Hotel le Rodin
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- Free High-Speed Internet
- Room service
- Swimming pool
- Free parking
- Pets allowed
Photos of Hotel le Rodin
TripAdvisor Reviews Hotel le Rodin Arles
Travel Blogs from Arles
After getting use to the sound of hoot owls in the night we slept in until 8:00am this morning. We awoke to a low cloud level and cool temperatures but the promise of a sunny day lay ahead. After a pot of coffee (loved that after a month of espressos) and a light breakfast, we took a walk through the village of Noves.
Noves is is a very small village with only a few hundred inhabitants. At one time there were ramparts around the town but only a few remain along with a few ...
The cars were left parked near the apartment for the day as we explored Arles...but some words on the apartment first (thanks to Kelly's parents). Only 50m away is the ancient arena, L'Amphitheatre, built in 90AD. The dining/living area has a great view of the arena. Downstairs in the basement is a fully equipped kitchen/laundry. Upstairs, ...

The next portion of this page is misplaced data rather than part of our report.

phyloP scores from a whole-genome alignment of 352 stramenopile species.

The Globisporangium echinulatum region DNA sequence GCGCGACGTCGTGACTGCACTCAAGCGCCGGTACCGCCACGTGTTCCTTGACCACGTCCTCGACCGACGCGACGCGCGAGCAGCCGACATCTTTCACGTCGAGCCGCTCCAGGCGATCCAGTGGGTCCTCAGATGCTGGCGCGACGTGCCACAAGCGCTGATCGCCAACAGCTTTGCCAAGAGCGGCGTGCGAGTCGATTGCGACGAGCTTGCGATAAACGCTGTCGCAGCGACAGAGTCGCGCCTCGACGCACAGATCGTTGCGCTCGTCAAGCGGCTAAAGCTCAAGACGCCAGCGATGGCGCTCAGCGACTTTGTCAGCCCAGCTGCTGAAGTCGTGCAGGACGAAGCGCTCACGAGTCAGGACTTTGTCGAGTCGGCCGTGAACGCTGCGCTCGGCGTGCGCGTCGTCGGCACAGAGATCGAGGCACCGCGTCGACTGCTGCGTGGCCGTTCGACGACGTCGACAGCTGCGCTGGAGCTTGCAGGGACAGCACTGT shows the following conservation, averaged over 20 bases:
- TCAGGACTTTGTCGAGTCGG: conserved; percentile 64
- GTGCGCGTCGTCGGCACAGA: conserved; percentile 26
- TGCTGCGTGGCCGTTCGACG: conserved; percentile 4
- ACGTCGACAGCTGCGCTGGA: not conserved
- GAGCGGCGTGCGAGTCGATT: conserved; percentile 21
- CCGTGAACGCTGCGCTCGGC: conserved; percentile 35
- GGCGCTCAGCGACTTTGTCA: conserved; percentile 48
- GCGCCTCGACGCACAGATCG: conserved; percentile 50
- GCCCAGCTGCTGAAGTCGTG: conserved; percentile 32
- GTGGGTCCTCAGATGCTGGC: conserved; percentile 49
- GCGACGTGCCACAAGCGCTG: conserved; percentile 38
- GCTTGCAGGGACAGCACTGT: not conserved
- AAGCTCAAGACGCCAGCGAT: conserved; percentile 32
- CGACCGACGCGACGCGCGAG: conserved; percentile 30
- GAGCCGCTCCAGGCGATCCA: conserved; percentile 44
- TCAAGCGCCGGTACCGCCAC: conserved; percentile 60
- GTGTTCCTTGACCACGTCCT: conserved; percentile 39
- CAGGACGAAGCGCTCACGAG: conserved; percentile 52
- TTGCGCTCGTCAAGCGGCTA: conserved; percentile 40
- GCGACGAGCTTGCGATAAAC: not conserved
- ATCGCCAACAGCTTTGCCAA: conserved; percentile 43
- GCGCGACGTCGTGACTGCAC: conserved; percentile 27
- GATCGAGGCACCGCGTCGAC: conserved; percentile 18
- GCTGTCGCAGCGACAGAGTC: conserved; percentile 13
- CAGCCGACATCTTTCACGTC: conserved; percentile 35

... a bit of a rigmarole as we turned up at the collection point to find it was a huge supermarket complex, the help desk sent us to another desk, who sent us to another desk who finally knew what we wanted and printed out our tickets. We returned to our little barn, got ready and set off on the hours drive to the Thèâtre Antique, we were a little early, probably about four hours because it didn't start until 9:30pm, but I was a little worried about parking. We ...
... Arlay or Arlair depending on accents). On the way we crossed the very narrow Canal du Midi which was built to connect the Atlantic with the Mediterranean. It has locks and pretty plane trees lining it but today it is mainly used by recreational barges. We also passed Montpellier which has the world's oldest university, established in 1220. Nostradamus studied Astronomy and Science there. The scenery was very pretty around there with rolling fields ...
... old Roman aqueduct. It's intact and the best-preserved Roman aqueduct in Europe. It took five years to build, but couldn't be used for the first 30 years because the slope was slightly off and the water wouldn't flow properly. They finally got it working correctly, and it was in use till the 5th century. A bridge was built right alongside it in the 18th century, so we could walk across -- getting a good view of the arches -- and up to a nice viewpoint ...